Conductive Core,Sheath Nanofibers and Their Potential Application in Neural Tissue Engineering

Jingwei Xie
Abstract Conductive core,sheath nanofibers are prepared by a combination of electrospinning and aqueous polymerization. Specifically, nanofibers electrospun from poly(, -caprolactone) (PCL) and poly(L -lactide) (PLA) are employed as templates to generate uniform sheaths of polypyrrole (PPy) by in-situ polymerization. These conductive core,sheath nanofibers offer a unique system to study the synergistic effect of different cues on neurite outgrowth in vitro. It is found that explanted dorsal root ganglia (DRG) adhere well to the conductive core,sheath nanofibers and generate neurites across the surface when there is a nerve growth factor in the medium. Furthermore, the neurites can be oriented along one direction and enhanced by 82% in terms of maximum length when uniaxially aligned conductive core,sheath nanofibers are compared with their random counterparts. Electrical stimulation, when applied through the mats of conductive core,sheath nanofibers, is found to further increase the maximum length of neurites for random and aligned samples by 83% and 47%, respectively, relative to the controls without electrical stimulation. Together these results suggest the potential use of the conductive core,sheath nanofibers as scaffolds in applications such as neural tissue engineering. [source]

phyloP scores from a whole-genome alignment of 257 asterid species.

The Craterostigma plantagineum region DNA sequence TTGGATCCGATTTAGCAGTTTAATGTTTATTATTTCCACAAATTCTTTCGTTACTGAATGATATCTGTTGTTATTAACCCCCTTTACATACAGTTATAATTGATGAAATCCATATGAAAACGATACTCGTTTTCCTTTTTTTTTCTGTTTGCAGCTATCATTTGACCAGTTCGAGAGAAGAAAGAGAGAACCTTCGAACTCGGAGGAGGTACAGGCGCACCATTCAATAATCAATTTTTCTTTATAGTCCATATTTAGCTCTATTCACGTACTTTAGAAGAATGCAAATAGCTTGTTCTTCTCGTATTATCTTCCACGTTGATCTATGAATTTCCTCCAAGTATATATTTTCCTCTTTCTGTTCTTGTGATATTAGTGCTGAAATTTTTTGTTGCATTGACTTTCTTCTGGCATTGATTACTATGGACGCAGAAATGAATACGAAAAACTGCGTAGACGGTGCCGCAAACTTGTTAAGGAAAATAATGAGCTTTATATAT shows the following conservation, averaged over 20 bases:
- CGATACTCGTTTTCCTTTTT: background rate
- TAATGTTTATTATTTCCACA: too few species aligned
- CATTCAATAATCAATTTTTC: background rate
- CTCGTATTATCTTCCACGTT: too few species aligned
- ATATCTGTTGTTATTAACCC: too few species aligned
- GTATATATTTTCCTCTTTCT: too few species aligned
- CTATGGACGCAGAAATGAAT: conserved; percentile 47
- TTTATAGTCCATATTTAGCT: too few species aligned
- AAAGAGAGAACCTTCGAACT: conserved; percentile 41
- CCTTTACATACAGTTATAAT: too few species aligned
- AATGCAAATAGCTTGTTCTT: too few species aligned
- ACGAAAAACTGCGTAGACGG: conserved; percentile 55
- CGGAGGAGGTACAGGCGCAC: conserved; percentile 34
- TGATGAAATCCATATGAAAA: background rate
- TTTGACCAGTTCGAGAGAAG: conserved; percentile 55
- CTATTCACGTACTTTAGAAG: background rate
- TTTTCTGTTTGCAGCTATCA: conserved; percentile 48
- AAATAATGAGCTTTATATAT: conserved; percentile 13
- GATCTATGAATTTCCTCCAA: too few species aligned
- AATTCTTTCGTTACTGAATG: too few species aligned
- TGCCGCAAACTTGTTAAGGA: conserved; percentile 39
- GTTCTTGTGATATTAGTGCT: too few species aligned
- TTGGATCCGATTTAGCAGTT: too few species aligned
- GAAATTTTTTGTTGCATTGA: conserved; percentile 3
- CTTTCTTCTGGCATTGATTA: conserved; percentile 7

Synthesis of Carbon-Nanotube Composites Using Supercritical Fluids and Their Potential Applications

Zhimin Liu
Abstract Carbon-nanotube (CNT) composites have attracted a lot of attention because of their potential applications in many fields. Here, recent advances in the synthesis of CNT composites using supercritical fluids (SCFs) are highlighted. SCFs exhibit unique features for the synthesis of composites because of their unusual properties, such as low viscosity, high diffusivity, near-zero surface tension, and tunability. Preliminary studies show that SCFs show unusual advantages for the synthesis of CNT composites. The morphologies and structures of the resultant CNT composites can be tuned by changing the solvent properties. The SCF methods not only provide a green route for the synthesis of composites, but also result in nanostructures that have not yet been produced by conventional methods. Moreover, the potential applications of the resultant CNT composites are also discussed. [source]